Saturday, February 20, 2010

Pawlenty's God is in charge

2/20/2010--The New York Times, Caucus blog, reported yesterday on Tim Pawlenty’s address to the CPAC in Washington. Here is the entry in full:

February 19, 2010, 1:57 pm
Pawlenty’s Principles: ‘God’s in Charge’
The Conservative Political Action Conference heard from another likely presidential candidate for 2012 on Friday – Gov. Tim Pawlenty of Minnesota. Mr. Pawlenty offered a series of what he called principles for the conservative movement that have become familiar here: Reducing the size of government, opposing President Obama’s health care plan, denouncing Mr. Obama’s handling of terrorists.
But at a conference where there has not been a lot of talk about social issues, Mr. Pawlenty raised one as he laid out the principles conservatives should follow.
The first one is this: “God’s in charge,” he said. “God is in charge.” Mr. Pawlenty’s remarks drew a wave of applause. “There are some people who say, ‘Oh, you know, Pawlenty, don’t bring that up. You know, it’s politically incorrect.’”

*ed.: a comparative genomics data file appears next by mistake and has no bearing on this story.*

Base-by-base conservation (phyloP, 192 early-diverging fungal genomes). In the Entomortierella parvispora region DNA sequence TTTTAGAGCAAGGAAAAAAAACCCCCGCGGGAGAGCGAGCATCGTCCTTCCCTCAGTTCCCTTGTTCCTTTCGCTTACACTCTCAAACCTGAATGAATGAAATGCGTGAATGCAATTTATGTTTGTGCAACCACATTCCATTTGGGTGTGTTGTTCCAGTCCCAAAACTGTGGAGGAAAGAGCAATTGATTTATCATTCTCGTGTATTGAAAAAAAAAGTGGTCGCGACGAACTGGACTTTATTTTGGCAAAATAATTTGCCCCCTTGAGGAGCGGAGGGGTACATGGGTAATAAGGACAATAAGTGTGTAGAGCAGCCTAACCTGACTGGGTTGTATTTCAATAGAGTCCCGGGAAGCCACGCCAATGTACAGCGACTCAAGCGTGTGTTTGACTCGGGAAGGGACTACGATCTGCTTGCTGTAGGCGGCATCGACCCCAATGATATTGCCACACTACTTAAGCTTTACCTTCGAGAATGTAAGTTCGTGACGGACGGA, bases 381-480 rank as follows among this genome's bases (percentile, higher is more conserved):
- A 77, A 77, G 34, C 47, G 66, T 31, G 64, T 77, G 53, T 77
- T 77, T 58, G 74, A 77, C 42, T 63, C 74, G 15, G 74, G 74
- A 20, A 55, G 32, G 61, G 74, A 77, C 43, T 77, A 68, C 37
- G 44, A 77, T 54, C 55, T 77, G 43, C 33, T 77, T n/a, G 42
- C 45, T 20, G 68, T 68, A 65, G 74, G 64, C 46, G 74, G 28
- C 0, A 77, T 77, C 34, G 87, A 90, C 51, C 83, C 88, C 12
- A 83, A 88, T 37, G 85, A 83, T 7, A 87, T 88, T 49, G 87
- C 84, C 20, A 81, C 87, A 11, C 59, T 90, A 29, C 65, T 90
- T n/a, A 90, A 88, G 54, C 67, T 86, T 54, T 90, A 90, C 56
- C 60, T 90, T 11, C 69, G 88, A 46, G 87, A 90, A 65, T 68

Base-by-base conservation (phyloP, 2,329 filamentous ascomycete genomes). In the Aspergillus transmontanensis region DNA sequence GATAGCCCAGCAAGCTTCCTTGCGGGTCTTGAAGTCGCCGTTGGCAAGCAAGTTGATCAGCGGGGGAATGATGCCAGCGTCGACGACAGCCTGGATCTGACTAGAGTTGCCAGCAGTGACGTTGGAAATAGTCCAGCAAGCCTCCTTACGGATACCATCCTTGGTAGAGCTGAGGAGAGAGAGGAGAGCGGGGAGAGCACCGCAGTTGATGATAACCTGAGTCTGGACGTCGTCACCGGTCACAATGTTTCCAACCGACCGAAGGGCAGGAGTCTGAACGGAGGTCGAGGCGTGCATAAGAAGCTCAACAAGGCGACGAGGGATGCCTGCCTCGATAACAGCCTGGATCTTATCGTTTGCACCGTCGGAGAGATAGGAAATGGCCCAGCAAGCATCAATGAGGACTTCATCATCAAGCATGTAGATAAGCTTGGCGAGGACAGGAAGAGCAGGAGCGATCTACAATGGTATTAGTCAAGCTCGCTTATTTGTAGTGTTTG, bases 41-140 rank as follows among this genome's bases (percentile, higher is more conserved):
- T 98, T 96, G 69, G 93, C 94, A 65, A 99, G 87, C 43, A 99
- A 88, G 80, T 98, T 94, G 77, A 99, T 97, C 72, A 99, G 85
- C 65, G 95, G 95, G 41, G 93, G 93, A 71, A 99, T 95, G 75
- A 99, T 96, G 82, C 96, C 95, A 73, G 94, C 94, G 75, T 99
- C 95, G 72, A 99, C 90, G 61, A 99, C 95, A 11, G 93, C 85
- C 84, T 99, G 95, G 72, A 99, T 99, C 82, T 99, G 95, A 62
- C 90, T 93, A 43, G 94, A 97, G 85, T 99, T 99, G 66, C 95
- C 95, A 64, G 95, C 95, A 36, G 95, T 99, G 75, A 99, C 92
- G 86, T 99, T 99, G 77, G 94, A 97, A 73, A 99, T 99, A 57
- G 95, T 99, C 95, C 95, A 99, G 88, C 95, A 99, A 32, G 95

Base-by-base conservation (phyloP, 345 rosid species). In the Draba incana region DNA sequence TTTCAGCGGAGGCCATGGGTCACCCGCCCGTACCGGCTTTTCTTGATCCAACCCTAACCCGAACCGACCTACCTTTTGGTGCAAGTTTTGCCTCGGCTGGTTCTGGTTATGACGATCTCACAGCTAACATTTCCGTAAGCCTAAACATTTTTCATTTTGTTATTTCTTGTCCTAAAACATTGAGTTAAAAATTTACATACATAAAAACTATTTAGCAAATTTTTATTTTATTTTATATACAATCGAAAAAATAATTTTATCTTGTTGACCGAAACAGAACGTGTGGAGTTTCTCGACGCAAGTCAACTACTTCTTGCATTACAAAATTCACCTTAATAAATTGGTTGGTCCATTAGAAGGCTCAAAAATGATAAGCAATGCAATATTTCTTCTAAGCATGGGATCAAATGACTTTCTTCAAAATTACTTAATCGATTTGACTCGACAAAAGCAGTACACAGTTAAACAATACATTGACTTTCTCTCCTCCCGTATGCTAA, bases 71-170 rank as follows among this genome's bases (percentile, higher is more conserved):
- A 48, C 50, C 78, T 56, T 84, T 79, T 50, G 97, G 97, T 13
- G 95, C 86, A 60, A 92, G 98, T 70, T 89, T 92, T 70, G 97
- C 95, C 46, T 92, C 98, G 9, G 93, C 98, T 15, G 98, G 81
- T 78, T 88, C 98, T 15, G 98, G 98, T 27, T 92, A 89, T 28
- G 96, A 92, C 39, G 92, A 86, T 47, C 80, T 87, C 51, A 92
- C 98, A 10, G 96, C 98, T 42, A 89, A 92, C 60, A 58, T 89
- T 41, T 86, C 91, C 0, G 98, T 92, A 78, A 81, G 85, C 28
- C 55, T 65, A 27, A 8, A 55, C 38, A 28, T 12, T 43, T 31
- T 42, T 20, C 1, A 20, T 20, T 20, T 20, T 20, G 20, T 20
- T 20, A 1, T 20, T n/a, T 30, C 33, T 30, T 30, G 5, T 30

“Hogwash,” Mr. Pawlenty said. “These are enshrined in the founding documents and perspective of our country. In the Declaration of Independence, it says we are endowed by our creator with certain unalienable rights. It doesn’t say we’re endowed by Washington, D.C., or endowed by the bureaucrats or endowed by state government; it’s by our creator that we are given these rights.”

At first glance, one is inclined to say that Pawlenty is like George Bush, inappropriately invoking God as a cover for a set of highly partisan political positions. However, upon further reflection, one can see that Pawlenty is actually using God-language to enunciate a view that almost all Americans share—that human rights don’t have to be earned, they are innate. Further, our rights are not gifts from other human beings, whether kings or Parliaments. If that is what it means to assert that God is in charge, most secularists would assert the same thing (though they would not use God-language without care that they would not be misunderstood).

It is very important that Pawlenty did not claim any special revelation to say what these rights are. Nor did he claim that his God is particularly active in the world. Nor did he say that humans should not act on their own.

About all he did say is that government is not God. Who would disagree with that?

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